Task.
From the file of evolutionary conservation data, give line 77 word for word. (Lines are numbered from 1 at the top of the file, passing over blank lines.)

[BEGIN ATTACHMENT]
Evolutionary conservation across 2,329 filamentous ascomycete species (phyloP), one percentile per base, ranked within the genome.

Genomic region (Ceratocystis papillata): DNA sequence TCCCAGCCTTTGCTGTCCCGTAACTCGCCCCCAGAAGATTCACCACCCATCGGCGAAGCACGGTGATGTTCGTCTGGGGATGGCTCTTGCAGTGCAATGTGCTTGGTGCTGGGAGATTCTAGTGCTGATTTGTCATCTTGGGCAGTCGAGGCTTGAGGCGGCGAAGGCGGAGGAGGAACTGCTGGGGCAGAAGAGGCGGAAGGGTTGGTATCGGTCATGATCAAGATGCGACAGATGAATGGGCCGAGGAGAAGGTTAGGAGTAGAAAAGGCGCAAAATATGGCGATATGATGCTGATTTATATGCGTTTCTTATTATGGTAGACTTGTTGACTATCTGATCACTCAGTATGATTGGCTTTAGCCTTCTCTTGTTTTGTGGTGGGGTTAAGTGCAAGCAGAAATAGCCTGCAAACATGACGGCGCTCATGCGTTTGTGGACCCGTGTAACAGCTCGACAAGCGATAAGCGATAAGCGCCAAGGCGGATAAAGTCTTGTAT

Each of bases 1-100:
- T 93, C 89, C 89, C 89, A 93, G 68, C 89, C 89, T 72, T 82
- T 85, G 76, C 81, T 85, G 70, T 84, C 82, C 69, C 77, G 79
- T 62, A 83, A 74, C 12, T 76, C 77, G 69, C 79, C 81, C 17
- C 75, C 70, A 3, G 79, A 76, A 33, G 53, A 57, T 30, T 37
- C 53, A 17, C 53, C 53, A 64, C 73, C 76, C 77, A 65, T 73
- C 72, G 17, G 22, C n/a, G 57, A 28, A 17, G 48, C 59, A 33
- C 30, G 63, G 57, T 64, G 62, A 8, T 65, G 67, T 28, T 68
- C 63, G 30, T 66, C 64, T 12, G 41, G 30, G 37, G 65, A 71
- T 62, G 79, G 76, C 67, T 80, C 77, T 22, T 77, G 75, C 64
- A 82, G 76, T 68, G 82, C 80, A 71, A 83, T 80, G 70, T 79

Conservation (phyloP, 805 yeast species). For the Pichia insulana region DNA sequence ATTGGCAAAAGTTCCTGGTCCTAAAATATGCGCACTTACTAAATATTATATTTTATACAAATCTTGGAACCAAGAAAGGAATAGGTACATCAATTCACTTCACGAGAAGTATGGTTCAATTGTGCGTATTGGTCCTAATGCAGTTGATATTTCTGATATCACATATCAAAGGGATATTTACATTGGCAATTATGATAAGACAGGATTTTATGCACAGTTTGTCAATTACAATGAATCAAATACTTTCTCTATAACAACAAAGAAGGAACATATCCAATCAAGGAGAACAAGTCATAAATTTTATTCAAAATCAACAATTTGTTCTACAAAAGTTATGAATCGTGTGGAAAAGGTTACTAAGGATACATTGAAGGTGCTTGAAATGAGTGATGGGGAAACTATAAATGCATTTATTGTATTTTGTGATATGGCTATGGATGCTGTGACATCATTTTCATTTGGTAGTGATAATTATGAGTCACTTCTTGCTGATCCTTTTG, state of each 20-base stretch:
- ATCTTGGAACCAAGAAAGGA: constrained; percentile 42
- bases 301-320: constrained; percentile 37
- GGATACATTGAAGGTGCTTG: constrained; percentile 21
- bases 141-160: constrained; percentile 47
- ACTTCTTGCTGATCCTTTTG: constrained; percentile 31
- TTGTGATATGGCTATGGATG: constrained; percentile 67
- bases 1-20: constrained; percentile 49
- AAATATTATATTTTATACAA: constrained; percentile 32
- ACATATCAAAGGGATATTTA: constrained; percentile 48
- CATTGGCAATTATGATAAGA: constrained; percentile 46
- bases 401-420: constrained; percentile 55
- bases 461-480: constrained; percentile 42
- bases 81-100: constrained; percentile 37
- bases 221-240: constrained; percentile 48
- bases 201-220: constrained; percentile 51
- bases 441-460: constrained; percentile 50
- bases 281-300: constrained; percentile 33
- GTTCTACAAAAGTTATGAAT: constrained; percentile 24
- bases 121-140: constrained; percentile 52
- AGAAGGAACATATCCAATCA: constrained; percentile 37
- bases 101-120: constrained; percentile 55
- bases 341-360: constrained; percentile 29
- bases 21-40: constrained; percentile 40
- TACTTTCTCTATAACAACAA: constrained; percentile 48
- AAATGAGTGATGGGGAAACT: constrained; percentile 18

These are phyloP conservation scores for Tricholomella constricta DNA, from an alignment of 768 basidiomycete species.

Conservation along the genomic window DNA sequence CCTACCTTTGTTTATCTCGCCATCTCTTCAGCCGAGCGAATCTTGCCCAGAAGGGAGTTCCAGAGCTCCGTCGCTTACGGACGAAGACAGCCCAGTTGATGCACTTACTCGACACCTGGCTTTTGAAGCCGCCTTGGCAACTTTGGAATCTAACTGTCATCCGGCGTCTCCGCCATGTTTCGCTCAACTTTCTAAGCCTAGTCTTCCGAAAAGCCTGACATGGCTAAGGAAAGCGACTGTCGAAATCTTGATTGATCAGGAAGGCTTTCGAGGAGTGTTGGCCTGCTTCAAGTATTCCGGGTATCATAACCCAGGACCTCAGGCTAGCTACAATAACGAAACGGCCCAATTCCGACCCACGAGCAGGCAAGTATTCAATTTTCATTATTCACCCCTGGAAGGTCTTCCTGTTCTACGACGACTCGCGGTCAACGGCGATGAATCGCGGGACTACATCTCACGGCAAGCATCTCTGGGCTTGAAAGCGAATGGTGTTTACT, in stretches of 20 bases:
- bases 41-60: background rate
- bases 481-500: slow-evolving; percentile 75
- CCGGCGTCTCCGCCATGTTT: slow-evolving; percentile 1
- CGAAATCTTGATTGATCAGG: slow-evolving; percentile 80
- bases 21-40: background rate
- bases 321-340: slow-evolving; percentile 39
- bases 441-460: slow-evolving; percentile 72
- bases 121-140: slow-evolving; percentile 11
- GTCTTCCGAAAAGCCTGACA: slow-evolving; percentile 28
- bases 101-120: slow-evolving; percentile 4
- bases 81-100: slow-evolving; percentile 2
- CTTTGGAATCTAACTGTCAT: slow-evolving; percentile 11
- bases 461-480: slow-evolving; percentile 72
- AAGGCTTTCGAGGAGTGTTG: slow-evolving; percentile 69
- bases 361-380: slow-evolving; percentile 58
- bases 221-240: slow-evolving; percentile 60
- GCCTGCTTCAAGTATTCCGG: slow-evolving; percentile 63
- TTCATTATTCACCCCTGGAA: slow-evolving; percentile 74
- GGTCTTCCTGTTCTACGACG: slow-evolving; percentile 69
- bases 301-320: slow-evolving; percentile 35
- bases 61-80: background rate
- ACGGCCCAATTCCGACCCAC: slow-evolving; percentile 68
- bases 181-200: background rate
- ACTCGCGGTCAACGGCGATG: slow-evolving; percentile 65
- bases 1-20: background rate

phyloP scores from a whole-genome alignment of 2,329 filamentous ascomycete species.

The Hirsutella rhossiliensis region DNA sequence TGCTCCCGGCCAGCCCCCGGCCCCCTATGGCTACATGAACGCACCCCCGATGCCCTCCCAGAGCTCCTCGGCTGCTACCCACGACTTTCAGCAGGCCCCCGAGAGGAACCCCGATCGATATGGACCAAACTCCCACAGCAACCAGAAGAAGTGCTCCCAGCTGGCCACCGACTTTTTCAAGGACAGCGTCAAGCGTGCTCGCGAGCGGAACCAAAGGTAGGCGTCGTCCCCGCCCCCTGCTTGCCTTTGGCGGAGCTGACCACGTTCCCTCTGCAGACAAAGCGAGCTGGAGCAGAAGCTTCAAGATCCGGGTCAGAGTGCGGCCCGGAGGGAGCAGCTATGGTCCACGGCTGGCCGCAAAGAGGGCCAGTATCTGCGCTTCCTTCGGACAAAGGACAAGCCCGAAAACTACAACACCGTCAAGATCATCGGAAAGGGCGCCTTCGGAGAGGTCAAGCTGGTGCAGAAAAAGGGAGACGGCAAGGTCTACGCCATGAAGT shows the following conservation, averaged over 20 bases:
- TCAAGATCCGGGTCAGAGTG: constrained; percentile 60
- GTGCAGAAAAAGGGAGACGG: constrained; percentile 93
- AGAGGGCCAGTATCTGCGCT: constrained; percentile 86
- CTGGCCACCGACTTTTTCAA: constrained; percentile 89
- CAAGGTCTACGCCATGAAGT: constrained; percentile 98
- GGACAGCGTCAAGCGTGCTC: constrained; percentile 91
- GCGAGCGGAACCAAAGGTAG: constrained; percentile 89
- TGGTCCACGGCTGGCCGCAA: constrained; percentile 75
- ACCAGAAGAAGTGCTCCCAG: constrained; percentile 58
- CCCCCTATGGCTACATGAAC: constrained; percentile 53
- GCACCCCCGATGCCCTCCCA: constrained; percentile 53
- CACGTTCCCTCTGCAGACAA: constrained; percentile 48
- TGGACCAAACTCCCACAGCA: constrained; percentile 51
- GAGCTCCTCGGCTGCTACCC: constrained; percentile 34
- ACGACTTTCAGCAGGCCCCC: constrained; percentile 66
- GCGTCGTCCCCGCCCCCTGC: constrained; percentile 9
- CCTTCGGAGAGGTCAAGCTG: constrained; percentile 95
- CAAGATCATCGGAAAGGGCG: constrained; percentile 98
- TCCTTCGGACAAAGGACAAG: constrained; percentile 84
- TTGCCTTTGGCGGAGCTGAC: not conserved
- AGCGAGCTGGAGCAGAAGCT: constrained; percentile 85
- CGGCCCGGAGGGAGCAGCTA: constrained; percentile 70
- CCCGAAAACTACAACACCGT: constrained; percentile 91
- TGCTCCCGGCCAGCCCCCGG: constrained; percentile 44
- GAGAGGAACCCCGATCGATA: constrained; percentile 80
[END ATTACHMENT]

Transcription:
- ACCAGAAGAAGTGCTCCCAG: constrained; percentile 58